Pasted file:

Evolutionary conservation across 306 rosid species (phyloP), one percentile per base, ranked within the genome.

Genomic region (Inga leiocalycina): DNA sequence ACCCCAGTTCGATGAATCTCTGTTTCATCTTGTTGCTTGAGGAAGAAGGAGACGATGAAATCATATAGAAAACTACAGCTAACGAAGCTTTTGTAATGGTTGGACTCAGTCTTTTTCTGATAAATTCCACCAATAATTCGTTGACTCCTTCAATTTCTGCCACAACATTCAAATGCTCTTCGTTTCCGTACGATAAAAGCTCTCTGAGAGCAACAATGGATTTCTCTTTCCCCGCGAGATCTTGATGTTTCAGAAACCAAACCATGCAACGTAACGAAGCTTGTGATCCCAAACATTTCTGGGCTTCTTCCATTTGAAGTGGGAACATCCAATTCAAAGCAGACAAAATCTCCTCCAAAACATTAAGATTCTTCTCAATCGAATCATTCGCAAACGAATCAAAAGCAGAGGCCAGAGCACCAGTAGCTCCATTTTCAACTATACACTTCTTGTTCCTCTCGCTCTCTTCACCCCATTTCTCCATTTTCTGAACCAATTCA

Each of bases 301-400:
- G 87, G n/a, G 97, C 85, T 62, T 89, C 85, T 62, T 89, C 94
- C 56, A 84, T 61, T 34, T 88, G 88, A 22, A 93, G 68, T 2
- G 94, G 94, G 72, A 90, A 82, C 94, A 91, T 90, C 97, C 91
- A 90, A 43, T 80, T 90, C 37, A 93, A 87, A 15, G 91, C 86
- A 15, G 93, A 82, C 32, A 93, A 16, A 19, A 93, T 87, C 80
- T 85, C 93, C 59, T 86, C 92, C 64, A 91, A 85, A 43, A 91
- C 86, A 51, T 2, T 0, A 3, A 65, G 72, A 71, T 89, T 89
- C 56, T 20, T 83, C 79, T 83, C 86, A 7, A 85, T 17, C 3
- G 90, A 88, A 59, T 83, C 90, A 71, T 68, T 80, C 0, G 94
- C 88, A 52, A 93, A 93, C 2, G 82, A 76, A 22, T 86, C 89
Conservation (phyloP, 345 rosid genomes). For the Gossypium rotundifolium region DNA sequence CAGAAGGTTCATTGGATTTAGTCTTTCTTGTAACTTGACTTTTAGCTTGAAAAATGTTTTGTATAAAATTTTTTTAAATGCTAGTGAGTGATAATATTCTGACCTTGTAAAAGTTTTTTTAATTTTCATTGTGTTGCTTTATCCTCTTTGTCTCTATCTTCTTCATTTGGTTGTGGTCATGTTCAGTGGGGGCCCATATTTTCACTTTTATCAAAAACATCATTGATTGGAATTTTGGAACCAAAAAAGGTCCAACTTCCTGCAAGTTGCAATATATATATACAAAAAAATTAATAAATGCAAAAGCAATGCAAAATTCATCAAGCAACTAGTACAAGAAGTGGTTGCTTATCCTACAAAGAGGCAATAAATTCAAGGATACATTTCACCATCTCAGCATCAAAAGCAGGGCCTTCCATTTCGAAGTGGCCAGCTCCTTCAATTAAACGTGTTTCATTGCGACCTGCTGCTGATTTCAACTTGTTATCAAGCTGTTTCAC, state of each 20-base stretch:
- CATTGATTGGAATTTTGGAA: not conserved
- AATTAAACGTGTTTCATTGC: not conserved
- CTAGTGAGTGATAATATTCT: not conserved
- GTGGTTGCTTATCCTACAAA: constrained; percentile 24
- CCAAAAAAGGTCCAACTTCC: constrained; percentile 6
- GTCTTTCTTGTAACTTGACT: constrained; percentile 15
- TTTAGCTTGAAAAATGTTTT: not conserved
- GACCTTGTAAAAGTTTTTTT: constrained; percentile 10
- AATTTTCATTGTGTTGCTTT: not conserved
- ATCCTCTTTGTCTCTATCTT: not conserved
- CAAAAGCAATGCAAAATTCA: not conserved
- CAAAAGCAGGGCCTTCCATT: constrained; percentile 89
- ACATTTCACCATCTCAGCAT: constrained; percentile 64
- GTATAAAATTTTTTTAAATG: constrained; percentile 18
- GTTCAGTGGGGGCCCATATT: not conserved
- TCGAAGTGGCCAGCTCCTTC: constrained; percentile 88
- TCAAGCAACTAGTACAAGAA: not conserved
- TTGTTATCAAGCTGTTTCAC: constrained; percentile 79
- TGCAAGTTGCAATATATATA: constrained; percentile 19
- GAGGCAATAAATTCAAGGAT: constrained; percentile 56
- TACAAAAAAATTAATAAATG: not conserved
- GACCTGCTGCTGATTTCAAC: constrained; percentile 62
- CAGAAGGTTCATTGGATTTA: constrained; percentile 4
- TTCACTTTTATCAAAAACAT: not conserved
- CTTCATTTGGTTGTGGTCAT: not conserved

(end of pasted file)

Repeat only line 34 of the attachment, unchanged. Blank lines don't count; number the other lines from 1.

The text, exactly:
- GAGGCAATAAATTCAAGGAT: constrained; percentile 56